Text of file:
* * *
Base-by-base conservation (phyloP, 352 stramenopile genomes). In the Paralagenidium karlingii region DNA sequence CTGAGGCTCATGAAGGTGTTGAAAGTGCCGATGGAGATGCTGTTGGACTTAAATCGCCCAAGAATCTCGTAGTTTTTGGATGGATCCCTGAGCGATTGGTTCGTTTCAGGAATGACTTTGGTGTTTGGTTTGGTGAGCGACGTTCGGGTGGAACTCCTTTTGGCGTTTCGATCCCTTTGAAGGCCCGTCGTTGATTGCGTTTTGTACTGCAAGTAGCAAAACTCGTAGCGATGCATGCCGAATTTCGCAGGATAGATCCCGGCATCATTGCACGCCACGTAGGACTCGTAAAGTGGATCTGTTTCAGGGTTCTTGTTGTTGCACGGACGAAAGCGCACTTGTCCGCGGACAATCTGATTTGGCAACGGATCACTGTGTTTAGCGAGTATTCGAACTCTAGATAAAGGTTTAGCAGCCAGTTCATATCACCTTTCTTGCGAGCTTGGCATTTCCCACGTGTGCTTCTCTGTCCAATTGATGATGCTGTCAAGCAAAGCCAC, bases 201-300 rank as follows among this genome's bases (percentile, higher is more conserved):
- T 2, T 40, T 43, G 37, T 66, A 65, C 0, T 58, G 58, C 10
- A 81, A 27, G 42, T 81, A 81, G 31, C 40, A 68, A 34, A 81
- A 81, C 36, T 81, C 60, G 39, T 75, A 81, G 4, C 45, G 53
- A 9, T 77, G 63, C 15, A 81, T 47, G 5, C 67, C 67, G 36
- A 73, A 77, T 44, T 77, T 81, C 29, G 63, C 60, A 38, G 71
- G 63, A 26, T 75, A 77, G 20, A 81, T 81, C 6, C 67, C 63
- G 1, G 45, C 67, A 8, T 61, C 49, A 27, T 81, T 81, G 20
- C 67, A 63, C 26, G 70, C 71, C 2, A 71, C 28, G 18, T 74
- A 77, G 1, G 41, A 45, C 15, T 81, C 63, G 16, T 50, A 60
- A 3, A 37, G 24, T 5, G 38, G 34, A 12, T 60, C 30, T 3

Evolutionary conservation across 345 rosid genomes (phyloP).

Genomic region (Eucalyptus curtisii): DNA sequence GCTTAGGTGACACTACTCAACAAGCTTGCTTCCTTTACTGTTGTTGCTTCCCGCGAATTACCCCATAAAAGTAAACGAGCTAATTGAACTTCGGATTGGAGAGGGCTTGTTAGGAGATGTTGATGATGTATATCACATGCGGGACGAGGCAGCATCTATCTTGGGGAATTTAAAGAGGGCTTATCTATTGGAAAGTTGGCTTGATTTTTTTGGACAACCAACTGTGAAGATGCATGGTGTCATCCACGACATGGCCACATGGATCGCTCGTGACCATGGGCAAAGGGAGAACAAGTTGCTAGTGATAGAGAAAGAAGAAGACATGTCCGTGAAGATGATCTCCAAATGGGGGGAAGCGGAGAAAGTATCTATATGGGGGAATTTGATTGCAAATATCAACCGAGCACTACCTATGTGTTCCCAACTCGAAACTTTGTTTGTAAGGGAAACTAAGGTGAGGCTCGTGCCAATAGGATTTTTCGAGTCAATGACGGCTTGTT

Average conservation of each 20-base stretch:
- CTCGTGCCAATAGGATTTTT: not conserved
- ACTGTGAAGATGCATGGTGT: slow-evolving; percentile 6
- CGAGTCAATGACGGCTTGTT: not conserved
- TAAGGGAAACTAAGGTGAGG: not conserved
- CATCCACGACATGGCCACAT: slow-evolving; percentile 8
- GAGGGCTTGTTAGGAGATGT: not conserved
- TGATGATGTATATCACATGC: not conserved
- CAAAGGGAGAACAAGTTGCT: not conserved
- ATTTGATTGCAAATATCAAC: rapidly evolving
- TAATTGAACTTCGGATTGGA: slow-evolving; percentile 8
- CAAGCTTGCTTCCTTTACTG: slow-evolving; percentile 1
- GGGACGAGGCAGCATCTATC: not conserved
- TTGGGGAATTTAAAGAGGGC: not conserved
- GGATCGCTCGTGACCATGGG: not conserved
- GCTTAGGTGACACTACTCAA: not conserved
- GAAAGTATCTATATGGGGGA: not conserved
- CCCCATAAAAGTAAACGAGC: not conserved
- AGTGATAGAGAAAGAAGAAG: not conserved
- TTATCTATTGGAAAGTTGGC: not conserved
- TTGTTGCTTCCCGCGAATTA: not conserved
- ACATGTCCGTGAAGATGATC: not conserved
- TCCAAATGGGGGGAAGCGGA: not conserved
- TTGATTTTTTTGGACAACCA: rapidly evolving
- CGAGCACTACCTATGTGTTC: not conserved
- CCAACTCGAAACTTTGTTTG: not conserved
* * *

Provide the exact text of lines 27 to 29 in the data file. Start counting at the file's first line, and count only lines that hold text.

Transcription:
- TTGGGGAATTTAAAGAGGGC: not conserved
- GGATCGCTCGTGACCATGGG: not conserved
- GCTTAGGTGACACTACTCAA: not conserved